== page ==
Even as scientists gained experience from GSLV launches with a Russian cryogenic upper stage engine, they worked feverishly on the indigenous version. In 2009, Isro concentrated on developing infrastructure like the propellant casting facility for solid boosters. That year, Isro reached a landmark when the indigenous cryogenic engine was tested at the Mahendragiri and cleared for a full flight.
But the launch of the flight—the first with an indigenous engine—the GSLV-D3 in April 2010, with a GSAT-4 satellite on board, failed.
The rocket deviated from its path and the vehicle was seen “tumbling” down by Isro scientists. “The thing with rocket launches is that there is not much difference between success and failure. We succeeded (in 2014), but a tiny glitch and we could have ended up in the Bay of Bengal,” said R.V. Perumal, former director of the GSLV project.
The failure, a major disappointment to the nation, was caused by the fact that the cryogenic upper stage could not sustain ignition because the fuel booster turbo pump stopped working 293 seconds into the flight. The second developmental launch of the GSLV D-3 in December 2010 ended in an explosion due to a technical snag in the first stage.
“After the first failure (in 2010), the problem was that we could not recreate the cause of the failure, so it was hard to correct the problem,” said Sivan. “So we listed out possible failures, all feasible reasons for the stopping of fuel booster pump, and took corrective actions for all of them.”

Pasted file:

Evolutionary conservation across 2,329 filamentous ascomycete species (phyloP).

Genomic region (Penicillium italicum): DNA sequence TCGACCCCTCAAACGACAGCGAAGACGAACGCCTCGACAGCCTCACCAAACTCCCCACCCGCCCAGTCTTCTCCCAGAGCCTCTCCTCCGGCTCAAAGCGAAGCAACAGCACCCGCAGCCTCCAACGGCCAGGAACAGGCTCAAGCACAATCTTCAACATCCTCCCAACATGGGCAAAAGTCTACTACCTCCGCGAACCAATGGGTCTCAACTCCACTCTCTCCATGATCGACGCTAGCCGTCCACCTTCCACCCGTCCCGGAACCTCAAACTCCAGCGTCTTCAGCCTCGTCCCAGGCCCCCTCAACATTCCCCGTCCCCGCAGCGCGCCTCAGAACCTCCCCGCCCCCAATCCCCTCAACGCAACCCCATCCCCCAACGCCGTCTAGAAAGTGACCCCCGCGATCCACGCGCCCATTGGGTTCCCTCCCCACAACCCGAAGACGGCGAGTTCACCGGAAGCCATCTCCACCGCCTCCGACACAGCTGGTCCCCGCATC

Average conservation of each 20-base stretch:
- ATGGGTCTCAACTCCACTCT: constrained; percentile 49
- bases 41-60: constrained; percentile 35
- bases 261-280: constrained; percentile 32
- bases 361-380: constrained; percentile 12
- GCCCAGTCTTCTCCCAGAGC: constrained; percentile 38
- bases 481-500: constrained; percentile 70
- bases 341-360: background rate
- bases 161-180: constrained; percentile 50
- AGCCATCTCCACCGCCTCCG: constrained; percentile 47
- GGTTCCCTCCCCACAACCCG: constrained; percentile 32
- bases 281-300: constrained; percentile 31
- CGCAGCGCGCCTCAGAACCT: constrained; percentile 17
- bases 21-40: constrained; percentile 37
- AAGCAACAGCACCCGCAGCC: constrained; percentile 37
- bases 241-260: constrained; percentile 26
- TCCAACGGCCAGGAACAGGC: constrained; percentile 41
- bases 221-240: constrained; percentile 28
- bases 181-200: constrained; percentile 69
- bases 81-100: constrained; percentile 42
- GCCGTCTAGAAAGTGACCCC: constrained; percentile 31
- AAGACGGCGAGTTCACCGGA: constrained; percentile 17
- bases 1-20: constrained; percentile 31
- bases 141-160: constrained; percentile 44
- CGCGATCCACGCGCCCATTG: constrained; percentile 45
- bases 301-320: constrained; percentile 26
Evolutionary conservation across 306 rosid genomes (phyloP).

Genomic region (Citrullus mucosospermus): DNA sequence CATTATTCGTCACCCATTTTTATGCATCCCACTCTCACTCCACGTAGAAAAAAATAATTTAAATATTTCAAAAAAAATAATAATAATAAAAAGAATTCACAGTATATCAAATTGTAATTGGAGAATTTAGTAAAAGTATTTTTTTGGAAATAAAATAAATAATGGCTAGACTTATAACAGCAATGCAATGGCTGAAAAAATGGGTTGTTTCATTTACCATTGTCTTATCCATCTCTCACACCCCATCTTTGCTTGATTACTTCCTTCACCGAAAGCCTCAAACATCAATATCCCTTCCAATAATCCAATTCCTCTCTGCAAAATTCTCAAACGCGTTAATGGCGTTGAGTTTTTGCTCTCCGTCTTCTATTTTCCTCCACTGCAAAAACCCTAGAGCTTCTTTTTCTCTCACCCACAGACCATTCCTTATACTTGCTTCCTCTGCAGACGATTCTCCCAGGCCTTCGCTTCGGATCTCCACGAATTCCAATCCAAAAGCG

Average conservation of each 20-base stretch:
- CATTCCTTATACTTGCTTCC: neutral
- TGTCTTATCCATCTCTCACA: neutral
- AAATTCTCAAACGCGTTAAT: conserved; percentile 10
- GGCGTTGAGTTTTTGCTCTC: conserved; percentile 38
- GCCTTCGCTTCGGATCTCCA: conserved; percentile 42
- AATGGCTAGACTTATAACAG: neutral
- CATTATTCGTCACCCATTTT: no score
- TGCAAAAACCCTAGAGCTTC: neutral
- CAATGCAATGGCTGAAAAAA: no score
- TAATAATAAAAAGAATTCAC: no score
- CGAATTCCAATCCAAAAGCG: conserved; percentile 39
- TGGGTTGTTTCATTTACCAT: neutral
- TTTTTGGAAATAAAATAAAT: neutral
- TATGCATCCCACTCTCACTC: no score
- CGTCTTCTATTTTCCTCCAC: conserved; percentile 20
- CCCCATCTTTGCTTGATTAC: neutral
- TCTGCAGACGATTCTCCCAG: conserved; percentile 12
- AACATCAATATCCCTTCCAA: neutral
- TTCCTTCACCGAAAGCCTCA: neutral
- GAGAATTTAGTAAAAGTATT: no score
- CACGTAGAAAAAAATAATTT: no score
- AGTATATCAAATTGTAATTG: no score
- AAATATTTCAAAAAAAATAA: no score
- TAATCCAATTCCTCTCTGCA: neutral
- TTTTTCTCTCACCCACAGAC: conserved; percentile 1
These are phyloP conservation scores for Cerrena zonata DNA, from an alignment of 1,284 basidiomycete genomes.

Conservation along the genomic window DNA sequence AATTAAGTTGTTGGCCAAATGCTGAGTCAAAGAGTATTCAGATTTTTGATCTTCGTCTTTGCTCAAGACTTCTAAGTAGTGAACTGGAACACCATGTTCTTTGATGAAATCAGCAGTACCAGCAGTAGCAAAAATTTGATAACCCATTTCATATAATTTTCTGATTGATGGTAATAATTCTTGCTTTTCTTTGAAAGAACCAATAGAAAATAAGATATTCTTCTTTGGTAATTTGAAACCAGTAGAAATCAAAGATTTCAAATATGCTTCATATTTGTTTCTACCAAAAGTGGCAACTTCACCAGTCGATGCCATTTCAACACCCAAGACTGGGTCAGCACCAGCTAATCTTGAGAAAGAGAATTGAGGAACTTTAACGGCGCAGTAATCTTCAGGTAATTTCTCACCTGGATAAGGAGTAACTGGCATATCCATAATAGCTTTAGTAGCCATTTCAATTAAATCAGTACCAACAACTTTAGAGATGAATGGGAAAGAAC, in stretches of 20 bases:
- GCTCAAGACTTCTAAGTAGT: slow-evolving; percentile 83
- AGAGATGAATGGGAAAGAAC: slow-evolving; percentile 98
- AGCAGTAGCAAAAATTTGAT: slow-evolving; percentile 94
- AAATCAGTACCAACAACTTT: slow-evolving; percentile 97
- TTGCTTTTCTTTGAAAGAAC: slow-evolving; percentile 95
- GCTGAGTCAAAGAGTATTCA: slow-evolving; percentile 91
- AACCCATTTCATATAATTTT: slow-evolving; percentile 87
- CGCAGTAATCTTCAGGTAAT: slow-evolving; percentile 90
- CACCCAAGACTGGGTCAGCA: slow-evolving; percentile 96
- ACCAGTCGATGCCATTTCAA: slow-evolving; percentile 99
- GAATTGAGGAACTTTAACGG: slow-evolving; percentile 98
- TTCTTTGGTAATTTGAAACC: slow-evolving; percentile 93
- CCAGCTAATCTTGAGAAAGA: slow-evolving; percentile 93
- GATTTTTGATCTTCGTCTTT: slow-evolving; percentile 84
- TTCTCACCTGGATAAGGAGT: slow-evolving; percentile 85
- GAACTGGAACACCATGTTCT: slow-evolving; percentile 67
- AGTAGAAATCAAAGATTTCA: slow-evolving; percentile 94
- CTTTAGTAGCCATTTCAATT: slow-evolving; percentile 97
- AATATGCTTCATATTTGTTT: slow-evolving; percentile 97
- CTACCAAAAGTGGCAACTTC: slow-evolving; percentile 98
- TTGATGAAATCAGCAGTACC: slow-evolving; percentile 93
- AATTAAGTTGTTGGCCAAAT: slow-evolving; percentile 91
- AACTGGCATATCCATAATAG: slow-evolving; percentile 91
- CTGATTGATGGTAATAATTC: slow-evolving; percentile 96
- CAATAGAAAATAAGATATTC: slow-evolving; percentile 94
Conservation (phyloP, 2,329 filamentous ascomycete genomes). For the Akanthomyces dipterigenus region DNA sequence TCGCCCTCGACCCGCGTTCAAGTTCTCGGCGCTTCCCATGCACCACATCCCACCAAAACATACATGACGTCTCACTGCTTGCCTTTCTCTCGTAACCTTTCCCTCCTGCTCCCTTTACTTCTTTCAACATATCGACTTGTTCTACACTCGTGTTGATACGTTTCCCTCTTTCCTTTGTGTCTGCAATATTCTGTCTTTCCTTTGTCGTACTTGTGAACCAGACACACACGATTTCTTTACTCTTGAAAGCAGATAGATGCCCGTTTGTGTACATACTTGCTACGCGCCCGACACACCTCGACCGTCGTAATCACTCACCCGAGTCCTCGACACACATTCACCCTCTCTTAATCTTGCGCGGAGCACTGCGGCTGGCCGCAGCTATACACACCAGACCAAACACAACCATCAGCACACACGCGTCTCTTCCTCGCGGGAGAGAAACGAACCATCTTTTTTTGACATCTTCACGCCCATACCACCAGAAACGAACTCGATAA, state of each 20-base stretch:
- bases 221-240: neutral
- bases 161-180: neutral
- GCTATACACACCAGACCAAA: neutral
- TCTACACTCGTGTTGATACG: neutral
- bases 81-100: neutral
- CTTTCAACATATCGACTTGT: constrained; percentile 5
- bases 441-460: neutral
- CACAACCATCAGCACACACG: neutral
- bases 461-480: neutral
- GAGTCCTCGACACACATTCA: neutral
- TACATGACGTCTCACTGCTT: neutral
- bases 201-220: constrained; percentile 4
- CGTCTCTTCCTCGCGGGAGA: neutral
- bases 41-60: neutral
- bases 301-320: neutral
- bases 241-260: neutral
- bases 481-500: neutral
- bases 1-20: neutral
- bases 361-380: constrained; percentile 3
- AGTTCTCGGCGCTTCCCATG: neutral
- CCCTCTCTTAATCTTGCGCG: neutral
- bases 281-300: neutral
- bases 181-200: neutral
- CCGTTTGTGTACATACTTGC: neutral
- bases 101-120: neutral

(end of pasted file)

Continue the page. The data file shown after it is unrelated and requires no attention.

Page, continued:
“Even though we would test the engine and the ignition sequence on the ground, the conditions on the flight would be much different,” said Sivan. For Isro, it now became necessary to create those conditions for testing. A high altitude test facility was built in Mahendragiri in 2012 to demonstrate successful ignition for simulated flight conditions. And after testing the system in those conditions, Isro modified the ignition sequence.
Still, in August 2013, a GSLV-D5 launch was aborted at the eleventh hour after a leak was detected in the fuel booster pump. After decades of dogged engineering pursuit, this was an easier problem to solve for Isro.
“When we went ahead with the flight after testing the engine in every possible condition, we were confident of success. We had arrived,” said Sivan.